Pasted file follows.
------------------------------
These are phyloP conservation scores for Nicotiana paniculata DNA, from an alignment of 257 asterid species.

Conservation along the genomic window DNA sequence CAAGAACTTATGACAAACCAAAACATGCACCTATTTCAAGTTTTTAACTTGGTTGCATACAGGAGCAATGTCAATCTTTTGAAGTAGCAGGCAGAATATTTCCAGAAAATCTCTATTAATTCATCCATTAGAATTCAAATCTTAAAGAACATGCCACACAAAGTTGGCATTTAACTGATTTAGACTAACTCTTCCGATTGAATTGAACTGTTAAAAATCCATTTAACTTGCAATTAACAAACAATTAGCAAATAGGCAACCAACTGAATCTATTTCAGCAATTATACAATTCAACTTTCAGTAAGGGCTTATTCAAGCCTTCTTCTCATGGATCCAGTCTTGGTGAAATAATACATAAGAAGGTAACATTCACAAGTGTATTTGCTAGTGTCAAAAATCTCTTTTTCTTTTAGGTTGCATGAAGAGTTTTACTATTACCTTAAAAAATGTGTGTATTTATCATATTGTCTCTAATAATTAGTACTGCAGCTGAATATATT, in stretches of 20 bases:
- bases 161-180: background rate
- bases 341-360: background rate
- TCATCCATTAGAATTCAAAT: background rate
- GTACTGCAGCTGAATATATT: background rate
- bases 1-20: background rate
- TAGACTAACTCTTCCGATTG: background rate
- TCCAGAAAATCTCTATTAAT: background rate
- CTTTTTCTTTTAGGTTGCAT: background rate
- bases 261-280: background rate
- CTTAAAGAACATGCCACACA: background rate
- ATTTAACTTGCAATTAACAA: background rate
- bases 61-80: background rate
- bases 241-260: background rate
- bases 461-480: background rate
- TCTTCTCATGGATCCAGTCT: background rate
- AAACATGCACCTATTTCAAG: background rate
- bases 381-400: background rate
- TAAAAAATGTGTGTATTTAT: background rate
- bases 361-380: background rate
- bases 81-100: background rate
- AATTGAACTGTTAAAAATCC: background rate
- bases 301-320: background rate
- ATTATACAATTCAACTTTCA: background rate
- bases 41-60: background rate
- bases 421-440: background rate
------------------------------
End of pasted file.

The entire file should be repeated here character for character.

These are phyloP conservation scores for Nicotiana paniculata DNA, from an alignment of 257 asterid species.

Conservation along the genomic window DNA sequence CAAGAACTTATGACAAACCAAAACATGCACCTATTTCAAGTTTTTAACTTGGTTGCATACAGGAGCAATGTCAATCTTTTGAAGTAGCAGGCAGAATATTTCCAGAAAATCTCTATTAATTCATCCATTAGAATTCAAATCTTAAAGAACATGCCACACAAAGTTGGCATTTAACTGATTTAGACTAACTCTTCCGATTGAATTGAACTGTTAAAAATCCATTTAACTTGCAATTAACAAACAATTAGCAAATAGGCAACCAACTGAATCTATTTCAGCAATTATACAATTCAACTTTCAGTAAGGGCTTATTCAAGCCTTCTTCTCATGGATCCAGTCTTGGTGAAATAATACATAAGAAGGTAACATTCACAAGTGTATTTGCTAGTGTCAAAAATCTCTTTTTCTTTTAGGTTGCATGAAGAGTTTTACTATTACCTTAAAAAATGTGTGTATTTATCATATTGTCTCTAATAATTAGTACTGCAGCTGAATATATT, in stretches of 20 bases:
- bases 161-180: background rate
- bases 341-360: background rate
- TCATCCATTAGAATTCAAAT: background rate
- GTACTGCAGCTGAATATATT: background rate
- bases 1-20: background rate
- TAGACTAACTCTTCCGATTG: background rate
- TCCAGAAAATCTCTATTAAT: background rate
- CTTTTTCTTTTAGGTTGCAT: background rate
- bases 261-280: background rate
- CTTAAAGAACATGCCACACA: background rate
- ATTTAACTTGCAATTAACAA: background rate
- bases 61-80: background rate
- bases 241-260: background rate
- bases 461-480: background rate
- TCTTCTCATGGATCCAGTCT: background rate
- AAACATGCACCTATTTCAAG: background rate
- bases 381-400: background rate
- TAAAAAATGTGTGTATTTAT: background rate
- bases 361-380: background rate
- bases 81-100: background rate
- AATTGAACTGTTAAAAATCC: background rate
- bases 301-320: background rate
- ATTATACAATTCAACTTTCA: background rate
- bases 41-60: background rate
- bases 421-440: background rate